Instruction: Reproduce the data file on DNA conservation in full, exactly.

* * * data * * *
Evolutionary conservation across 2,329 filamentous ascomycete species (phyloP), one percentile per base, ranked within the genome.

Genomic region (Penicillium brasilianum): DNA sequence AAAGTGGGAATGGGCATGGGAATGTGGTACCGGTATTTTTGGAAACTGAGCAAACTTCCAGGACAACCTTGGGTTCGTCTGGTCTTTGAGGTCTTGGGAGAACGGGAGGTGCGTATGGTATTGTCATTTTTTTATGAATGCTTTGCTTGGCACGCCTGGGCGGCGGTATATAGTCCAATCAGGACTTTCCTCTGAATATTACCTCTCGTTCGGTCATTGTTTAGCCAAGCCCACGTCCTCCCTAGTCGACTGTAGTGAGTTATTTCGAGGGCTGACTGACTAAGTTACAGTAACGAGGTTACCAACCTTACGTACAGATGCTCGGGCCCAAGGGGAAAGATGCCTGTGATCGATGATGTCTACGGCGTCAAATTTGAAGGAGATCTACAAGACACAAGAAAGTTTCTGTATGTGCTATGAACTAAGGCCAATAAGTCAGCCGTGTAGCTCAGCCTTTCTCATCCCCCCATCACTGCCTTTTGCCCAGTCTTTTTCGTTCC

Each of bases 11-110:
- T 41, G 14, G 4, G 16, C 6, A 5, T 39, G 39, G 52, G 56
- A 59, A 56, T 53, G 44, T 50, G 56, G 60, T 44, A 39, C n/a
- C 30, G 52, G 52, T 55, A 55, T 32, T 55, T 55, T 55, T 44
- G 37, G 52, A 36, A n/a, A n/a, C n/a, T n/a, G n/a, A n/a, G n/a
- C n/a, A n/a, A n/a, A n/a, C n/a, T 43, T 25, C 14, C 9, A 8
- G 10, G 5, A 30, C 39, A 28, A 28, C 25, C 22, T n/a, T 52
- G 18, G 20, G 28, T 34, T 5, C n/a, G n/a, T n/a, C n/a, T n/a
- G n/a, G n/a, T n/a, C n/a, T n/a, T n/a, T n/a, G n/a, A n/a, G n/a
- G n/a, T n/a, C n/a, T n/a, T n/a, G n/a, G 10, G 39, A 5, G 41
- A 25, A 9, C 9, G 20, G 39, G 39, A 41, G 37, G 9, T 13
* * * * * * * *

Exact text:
Evolutionary conservation across 2,329 filamentous ascomycete species (phyloP), one percentile per base, ranked within the genome.

Genomic region (Penicillium brasilianum): DNA sequence AAAGTGGGAATGGGCATGGGAATGTGGTACCGGTATTTTTGGAAACTGAGCAAACTTCCAGGACAACCTTGGGTTCGTCTGGTCTTTGAGGTCTTGGGAGAACGGGAGGTGCGTATGGTATTGTCATTTTTTTATGAATGCTTTGCTTGGCACGCCTGGGCGGCGGTATATAGTCCAATCAGGACTTTCCTCTGAATATTACCTCTCGTTCGGTCATTGTTTAGCCAAGCCCACGTCCTCCCTAGTCGACTGTAGTGAGTTATTTCGAGGGCTGACTGACTAAGTTACAGTAACGAGGTTACCAACCTTACGTACAGATGCTCGGGCCCAAGGGGAAAGATGCCTGTGATCGATGATGTCTACGGCGTCAAATTTGAAGGAGATCTACAAGACACAAGAAAGTTTCTGTATGTGCTATGAACTAAGGCCAATAAGTCAGCCGTGTAGCTCAGCCTTTCTCATCCCCCCATCACTGCCTTTTGCCCAGTCTTTTTCGTTCC

Each of bases 11-110:
- T 41, G 14, G 4, G 16, C 6, A 5, T 39, G 39, G 52, G 56
- A 59, A 56, T 53, G 44, T 50, G 56, G 60, T 44, A 39, C n/a
- C 30, G 52, G 52, T 55, A 55, T 32, T 55, T 55, T 55, T 44
- G 37, G 52, A 36, A n/a, A n/a, C n/a, T n/a, G n/a, A n/a, G n/a
- C n/a, A n/a, A n/a, A n/a, C n/a, T 43, T 25, C 14, C 9, A 8
- G 10, G 5, A 30, C 39, A 28, A 28, C 25, C 22, T n/a, T 52
- G 18, G 20, G 28, T 34, T 5, C n/a, G n/a, T n/a, C n/a, T n/a
- G n/a, G n/a, T n/a, C n/a, T n/a, T n/a, T n/a, G n/a, A n/a, G n/a
- G n/a, T n/a, C n/a, T n/a, T n/a, G n/a, G 10, G 39, A 5, G 41
- A 25, A 9, C 9, G 20, G 39, G 39, A 41, G 37, G 9, T 13